"That's like, my dream." This is what I hear when I say what my husband does. His job invokes images of dinner parties with friends and late night croissant making. This idea has been cultivated by TV shows and movies that show chefs doing sexy chef things like seducing partners in empty restaurant kitchens and, in a strangely arousing move, yelling at line-cooks. Generally, it sounds amazing. In the words of Liz Lemon: I want to go to there.
If you're ready to drink the herbal infused Kool-Aid, allow me to give you some tips that will ensure a happy relationship for you and your culinary love. I'll also highlight some common misconceptions. There will be no recipes though. Trust me, you'll accumulate enough of those on your own.
You will be alone. A lot.
Dating a chef sometimes feels like you're dating a doctor. A doctor that pushes wine pairings and buys butter by the case. The average working chef easily clears 60 hour work weeks, while in the fine dining realm that number may soar to 70 or 80. While other jobs provide the stability of a regular 8-5 work day, chef's hours change on a daily basis. Also like a doctor, their phone is always on, so when people call out, or produce orders fall through, they can go in and fix it. Remember, a good chef is a bonafide workaholic. So just go ahead and offer up any hopes of Sunday brunch together to the Gods of Hollandaise. Maybe you should invest in a dog.
This will never happen.
Adhere to the texting/call window.
There's a reason most "How to Get a Job at a Restaurant," articles say to only stop by between 2:00 p.m. - 4:00 p.m.. This is the magical lull between lunch and dinner service. This is also the only time you might be able to get a hold of your spouse. My texts with my husband resemble that of a crazed stalker. Just a blitz of sent texts with the occasional one word response. I've seriously hesitated when listing him as my emergency contact. What if I'm bleeding out? What if I'm kidnapped and I only have one call before my phone dies? The sad truth is, I wouldn't call my husband. I would call his produce guy who he picks up for and have him pass it along.
Make a budget -- but not for food.
Going grocery shopping in Washington, D.C. is tantamount to a full-contact game of Murderball. Just a bunch of unhappy people trying to get the last bag of kale. Because it's so time consuming, I usually take on this task and I'm okay with it. I'll carefully peruse aisles, comparing brands and seeing what's on special. I use the bonus card. I brag about how much I saved. When my husband joins me, it's a somewhat different experience. The cart will be used as a battering ram, taking over shelves, assaulting the cheese case, plundering the meat section. Prisoners of war will be collected as imported olives, bottles of wine and short ribs that (gasp) aren't even on special, fall like wounded soldiers into the cart. Suddenly my grocery budget for the month is blown on one trip. When this happens, you just have to sigh and accept it. I imagine it's like dating a hair stylist who will only buy $100 shampoo.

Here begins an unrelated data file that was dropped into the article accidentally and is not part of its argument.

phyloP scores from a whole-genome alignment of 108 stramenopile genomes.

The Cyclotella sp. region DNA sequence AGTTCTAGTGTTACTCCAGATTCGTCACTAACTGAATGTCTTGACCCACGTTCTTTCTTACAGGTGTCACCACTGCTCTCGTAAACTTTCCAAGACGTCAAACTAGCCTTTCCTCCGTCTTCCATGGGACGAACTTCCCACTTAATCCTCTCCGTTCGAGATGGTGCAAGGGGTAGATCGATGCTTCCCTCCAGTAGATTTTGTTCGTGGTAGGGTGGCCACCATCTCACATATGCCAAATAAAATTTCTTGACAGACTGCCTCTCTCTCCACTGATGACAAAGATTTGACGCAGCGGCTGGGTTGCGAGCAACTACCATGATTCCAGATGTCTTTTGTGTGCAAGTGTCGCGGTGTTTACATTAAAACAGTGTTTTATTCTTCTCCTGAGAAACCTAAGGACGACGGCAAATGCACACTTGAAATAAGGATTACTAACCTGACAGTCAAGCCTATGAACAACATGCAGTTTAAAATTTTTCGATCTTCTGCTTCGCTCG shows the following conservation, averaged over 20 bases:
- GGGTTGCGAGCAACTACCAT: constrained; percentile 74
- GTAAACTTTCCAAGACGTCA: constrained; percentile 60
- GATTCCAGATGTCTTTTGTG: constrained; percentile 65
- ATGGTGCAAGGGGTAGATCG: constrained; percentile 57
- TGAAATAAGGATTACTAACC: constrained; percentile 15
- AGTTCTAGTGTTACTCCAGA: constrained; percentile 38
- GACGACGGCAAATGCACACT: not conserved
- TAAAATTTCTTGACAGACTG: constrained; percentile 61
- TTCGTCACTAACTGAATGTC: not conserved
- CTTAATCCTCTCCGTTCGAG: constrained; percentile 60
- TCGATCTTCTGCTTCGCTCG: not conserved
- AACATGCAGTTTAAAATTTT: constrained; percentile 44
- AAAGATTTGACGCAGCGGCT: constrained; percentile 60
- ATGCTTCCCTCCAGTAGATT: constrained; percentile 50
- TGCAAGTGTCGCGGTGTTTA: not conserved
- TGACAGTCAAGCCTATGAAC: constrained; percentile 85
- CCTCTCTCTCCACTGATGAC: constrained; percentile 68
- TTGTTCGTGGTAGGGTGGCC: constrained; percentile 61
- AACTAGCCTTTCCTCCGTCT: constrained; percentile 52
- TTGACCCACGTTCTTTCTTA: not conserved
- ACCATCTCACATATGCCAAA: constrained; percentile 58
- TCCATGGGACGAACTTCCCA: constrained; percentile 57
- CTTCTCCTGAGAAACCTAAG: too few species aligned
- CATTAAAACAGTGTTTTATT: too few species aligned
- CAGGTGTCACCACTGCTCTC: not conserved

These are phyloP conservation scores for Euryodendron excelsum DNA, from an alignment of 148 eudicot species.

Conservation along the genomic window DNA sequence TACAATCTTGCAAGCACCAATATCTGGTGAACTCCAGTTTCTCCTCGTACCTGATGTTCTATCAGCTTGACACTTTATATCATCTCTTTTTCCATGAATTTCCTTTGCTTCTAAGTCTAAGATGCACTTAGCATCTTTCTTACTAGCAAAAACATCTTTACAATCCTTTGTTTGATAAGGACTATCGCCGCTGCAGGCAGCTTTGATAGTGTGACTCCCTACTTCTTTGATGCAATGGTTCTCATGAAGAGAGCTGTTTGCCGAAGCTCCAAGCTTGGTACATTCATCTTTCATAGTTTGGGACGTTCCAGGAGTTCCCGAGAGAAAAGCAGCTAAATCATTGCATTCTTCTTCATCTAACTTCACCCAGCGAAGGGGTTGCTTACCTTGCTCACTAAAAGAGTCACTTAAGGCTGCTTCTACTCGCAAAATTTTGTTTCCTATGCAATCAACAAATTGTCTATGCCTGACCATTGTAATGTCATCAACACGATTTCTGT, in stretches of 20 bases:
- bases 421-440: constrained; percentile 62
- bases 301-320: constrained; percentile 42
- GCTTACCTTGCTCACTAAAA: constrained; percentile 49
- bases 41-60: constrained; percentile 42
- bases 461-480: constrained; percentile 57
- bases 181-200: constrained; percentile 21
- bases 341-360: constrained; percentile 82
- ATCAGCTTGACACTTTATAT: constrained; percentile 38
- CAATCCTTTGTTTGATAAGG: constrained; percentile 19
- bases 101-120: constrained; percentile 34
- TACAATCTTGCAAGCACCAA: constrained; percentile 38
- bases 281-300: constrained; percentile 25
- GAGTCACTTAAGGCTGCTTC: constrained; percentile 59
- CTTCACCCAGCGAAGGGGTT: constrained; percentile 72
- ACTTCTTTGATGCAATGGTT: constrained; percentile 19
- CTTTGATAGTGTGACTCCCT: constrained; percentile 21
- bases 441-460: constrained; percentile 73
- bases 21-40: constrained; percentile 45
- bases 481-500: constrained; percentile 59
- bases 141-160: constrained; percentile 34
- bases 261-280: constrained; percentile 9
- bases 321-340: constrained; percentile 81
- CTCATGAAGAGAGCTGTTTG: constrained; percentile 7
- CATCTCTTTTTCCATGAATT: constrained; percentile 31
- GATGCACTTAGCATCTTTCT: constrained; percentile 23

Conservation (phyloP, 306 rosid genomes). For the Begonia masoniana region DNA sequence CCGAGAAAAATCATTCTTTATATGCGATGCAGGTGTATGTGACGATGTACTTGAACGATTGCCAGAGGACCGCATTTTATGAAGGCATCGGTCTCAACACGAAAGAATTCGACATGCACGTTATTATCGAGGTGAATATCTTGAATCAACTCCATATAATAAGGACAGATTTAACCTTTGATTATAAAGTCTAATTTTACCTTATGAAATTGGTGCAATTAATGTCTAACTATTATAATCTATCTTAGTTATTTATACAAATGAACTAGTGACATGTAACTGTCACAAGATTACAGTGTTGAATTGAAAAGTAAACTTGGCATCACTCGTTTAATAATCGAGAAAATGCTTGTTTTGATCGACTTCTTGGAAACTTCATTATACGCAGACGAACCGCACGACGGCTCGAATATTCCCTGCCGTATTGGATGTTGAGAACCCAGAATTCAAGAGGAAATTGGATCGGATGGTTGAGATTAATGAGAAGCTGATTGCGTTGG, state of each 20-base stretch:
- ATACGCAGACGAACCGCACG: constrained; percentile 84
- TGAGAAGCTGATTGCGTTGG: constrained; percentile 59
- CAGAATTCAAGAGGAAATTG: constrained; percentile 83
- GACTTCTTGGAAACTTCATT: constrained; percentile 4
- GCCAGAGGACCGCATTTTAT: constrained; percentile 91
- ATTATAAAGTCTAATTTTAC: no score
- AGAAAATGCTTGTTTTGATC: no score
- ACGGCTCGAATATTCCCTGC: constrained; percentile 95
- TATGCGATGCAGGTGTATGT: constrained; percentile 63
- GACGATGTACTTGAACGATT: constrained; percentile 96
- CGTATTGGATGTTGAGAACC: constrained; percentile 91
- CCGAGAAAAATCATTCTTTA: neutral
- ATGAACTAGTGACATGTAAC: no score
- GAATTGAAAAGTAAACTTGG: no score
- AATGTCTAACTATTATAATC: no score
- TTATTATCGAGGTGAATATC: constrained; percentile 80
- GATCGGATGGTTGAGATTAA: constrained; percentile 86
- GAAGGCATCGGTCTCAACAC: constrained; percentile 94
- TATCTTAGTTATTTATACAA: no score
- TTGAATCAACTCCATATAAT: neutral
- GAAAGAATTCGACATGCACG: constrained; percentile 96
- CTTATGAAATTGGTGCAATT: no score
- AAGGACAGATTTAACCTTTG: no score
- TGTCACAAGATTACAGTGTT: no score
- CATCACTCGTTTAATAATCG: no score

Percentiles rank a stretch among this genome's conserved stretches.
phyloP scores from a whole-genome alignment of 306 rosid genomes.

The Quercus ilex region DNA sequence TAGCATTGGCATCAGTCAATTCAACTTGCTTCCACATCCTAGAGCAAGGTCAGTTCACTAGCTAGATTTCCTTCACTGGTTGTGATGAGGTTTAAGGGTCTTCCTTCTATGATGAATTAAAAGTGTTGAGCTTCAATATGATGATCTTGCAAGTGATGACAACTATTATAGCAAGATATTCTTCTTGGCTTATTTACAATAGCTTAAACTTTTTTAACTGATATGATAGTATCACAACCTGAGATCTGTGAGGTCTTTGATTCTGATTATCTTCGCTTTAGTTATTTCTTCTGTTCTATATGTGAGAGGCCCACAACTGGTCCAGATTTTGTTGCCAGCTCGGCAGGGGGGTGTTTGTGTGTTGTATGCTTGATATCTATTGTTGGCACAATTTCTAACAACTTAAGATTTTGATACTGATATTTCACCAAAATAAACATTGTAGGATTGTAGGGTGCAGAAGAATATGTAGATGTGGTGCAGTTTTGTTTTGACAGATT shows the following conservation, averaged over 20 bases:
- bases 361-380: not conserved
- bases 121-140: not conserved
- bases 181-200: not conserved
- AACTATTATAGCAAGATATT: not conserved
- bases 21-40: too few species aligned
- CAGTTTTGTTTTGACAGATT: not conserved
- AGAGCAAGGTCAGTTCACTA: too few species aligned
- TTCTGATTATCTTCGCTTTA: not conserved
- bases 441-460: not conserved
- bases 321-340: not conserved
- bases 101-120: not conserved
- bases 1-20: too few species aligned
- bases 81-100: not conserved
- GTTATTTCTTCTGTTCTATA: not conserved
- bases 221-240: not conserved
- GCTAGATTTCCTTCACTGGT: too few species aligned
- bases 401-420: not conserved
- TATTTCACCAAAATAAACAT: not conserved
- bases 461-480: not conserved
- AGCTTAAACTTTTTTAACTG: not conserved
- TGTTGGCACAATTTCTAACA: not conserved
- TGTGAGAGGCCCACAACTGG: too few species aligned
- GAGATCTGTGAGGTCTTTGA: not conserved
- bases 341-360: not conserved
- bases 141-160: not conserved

Soon you will know more about the industry than you ever wanted.
Growing up I would watch Great Chefs of the World after school. I believe I was the only 11-years-old in the Panhandle that knew what crème fraîche was. Because of this I thought I had a great grasp of culinary knowledge. However, now I can't even maneuver out of the metro without yelling "behind!" If I'm editing something I'll find myself thinking I should 86 this line. Suddenly I'm analyzing if my poached eggs were cooked in a sous vide circulator. I horrifyingly know that "swamp ass" is a job hazard of working in hot kitchens and ways to prevent it. What I'm saying is, soon you'll be speaking this own special dialect and shouting to your sister's kids "I've got two grilled cheese all day, who wants them?"
Remember when this was one of the only cooking shows on TV? How times have changed.
Celebrate New Year's on January 2nd!
Going out on the holidays is the best! Unfortunately the whole world feels the same meaning holidays are the busiest restaurant days. The upside is that I never experienced those "you're married now and dead to me because I never see you," moments with any of my single friends. Oh yeah. We're talking being the awkward third-wheel even after you're married.
Just lie and said they made it.
Much like strippers don't want to come home and do another lap dance, chefs don't want to always come home and cook. I have accepted this. Friends and family have a harder time. Before I met my husband I loved to cook and bake. I participated in cookie swaps. I read the Joy of Cookingon the beach like it was Glamour magazine. But now, suddenly I find people are disappointed when I cater the dinner party. I'll enter the family Thanksgiving with a platter of miniature pilgrims crafted in pastry and hear "Did your husband make this?" When I say no I can sense their disappointment. Like I'm depriving them of some chef-selected casserole concoction. Eventually it got to the point where I just started lying. Everything is "made by him" and everything is immediately heralded as delicious. Shhh. Let's just keep this our little secret.